Juneau's first electric bus, parked in the Capital Transit garage on April 8, 2021. The bus has experienced some mechanical and battery problems since entering service last spring. (Dana Zigmund / Juneau Empire File)

Plugging along: Electric bus faces mechanical issues

City remains committed to electrifying its fleet.

Capital Transit’s electric bus is sputtering.

According to a memo shared with the City and Borough of Juneau’s Public Works and Facilities Committee this week, the state’s first municipally operated electric bus has experienced mechanical problems and isn’t holding battery charges long enough to complete an entire route during cold winter weather.

But, city officials say they remain committed to electrifying more of the city’s bus fleet.

“The tech is just improving so quickly, We’re confident (electric buses) are a good fit for the community. Like anything new there’s a lot to figure out,” said Katie Koester, director of the CBJ Engineering and Public Works Department, during the Public Works and Facilities Committee Monday.

The 40-foot bus, manufactured by Proterra, has been out of service periodically due to mechanical problems.

A powertrain wiring harness issue recently sidelined the bus for six weeks between Thanksgiving and New Year’s Day.

Although that issue is now fixed, according to the memo, more minor problems — such as issues related to the windshield wipers– still plague the bus.

[Smooth sailing for the 2022 season?]

But, the battery issues are most significant. Koester told the committee that January’s freezing temperatures have been particularly rough.

“The bus was expected to have a battery range of 210 miles which is roughly 10 hours on a bus route. In practice, the bus has only exhibited a range of 170 miles or 8 hours on a route during ideal summer weather conditions. During cooler fall weather the range was reduced to 150 miles or 6 hours on route and approximately 120 miles (or 5 hours) in January,” the memo reads.

Richard Ross, transit superintendent, explained that the colder it gets outside, the more energy is needed to heat the inside of the bus–which drains the battery’s efficiency.

Based on the reduced battery capacity, Capital Transit workers must swap out the bus before completing an entire 8-hour shift.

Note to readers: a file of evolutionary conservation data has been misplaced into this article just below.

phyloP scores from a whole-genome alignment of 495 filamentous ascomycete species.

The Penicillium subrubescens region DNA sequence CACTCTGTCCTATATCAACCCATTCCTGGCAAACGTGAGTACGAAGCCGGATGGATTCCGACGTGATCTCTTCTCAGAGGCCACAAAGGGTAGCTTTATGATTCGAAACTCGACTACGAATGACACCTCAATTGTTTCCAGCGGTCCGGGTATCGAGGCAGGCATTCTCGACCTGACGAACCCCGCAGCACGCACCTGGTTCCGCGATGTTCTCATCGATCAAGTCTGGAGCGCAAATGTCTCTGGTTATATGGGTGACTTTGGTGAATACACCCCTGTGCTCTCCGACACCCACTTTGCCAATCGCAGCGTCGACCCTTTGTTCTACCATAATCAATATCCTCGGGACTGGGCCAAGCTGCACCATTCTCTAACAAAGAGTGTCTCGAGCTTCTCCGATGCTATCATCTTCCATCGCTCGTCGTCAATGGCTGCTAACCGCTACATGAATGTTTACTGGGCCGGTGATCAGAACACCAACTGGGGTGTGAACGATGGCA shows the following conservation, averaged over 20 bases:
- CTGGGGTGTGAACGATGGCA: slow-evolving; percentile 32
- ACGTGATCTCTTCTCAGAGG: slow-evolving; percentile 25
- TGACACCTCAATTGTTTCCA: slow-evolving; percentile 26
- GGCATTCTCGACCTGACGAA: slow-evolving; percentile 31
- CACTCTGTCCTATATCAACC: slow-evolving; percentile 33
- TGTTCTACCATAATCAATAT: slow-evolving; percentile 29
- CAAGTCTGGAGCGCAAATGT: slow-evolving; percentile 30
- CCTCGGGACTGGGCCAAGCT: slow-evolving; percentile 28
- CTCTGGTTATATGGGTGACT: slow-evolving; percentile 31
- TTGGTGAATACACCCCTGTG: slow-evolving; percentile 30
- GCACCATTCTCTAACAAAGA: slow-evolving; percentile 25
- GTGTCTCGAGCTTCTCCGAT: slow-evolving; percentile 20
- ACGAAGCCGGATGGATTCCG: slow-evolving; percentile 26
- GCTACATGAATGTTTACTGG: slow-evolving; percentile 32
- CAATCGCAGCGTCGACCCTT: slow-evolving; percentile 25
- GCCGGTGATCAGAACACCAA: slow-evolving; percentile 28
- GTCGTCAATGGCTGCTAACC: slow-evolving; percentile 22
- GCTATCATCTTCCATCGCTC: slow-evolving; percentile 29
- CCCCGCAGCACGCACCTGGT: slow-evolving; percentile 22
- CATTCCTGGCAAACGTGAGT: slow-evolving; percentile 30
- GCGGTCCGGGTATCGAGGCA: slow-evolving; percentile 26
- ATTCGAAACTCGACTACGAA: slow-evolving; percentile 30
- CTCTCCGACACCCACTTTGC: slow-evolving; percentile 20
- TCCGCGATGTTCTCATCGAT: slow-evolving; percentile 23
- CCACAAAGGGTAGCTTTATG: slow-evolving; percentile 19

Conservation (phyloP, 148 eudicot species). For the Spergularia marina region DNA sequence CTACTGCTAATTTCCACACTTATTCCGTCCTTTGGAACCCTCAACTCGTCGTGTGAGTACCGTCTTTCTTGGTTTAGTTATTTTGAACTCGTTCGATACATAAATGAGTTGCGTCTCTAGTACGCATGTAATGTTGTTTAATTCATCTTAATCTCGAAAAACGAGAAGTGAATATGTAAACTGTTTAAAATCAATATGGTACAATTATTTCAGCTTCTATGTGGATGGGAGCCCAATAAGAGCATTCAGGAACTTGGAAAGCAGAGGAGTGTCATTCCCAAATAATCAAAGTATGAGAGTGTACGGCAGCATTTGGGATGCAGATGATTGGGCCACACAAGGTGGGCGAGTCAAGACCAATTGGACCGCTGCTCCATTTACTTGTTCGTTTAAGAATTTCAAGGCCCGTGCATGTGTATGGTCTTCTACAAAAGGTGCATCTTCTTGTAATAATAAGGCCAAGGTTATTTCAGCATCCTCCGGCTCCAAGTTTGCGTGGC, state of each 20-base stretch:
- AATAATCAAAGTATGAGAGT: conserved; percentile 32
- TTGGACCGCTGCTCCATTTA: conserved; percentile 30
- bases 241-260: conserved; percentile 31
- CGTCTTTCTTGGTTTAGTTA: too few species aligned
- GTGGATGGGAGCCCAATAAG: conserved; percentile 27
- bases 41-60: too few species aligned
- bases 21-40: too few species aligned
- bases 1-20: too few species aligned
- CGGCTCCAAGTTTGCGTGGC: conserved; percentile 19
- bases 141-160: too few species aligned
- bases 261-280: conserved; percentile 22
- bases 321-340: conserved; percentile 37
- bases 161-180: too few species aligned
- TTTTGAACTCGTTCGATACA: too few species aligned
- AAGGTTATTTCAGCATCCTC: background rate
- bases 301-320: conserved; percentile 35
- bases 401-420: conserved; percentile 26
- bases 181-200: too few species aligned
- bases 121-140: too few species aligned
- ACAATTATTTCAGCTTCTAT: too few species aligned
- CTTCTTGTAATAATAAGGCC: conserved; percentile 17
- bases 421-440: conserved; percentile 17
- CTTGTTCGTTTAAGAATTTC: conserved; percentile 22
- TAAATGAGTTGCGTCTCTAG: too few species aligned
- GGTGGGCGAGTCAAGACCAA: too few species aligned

In addition, because of the length of the bus, it can’t run some routes that require a tighter turning radius. The electric bus is too long to service riders on Douglas. So, the electric bus mostly runs the commuter routes between downtown and the Mendenhall Valley.

Capital Transit’s electric bus leads the charge at an Earth Day Electric Vehicle Road Rally. The bus has been plagued by mechanical maladies, but city officials remain committed to electrifying the city’s streets. (Ben Hohenstatt / Juneau Empire File)

Capital Transit’s electric bus leads the charge at an Earth Day Electric Vehicle Road Rally. The bus has been plagued by mechanical maladies, but city officials remain committed to electrifying the city’s streets. (Ben Hohenstatt / Juneau Empire File)

Looking forward

City officials say they are looking at other manufacturers and checking with cities in colder climates to learn more about electric bus performance before agreeing to purchase additional vehicles.

Currently, Capital Transit has a grant pending with the Federal Transit Administration and the Alaska Department of Transportation and Public Facilities to purchase seven additional electric buses.

According to the memo, there’s currently a 12-to-18-month lag between when a city orders an electric bus and the manufacturer delivers the bus.

Gillig and New Flyer also manufacture electric buses. Gillig made the city’s fleet of diesel buses.

[How to weigh in on options for a new City Hall]

About the electric bus

Last April, the electric bus started carrying passengers after a ribbon-cutting ceremony attended by state and local officials, including Gov. Mike Dunleavy, state Sen. Jessie Kiehl, Juneau Mayor Beth Weldon and Alaska Department of Transportation and Public Facilities Commissioner John MacKinnon.

U.S. Sen. Lisa Murkowski, who called the bus’s introduction “a great step forward for Juneau,” appeared in a video message at the event.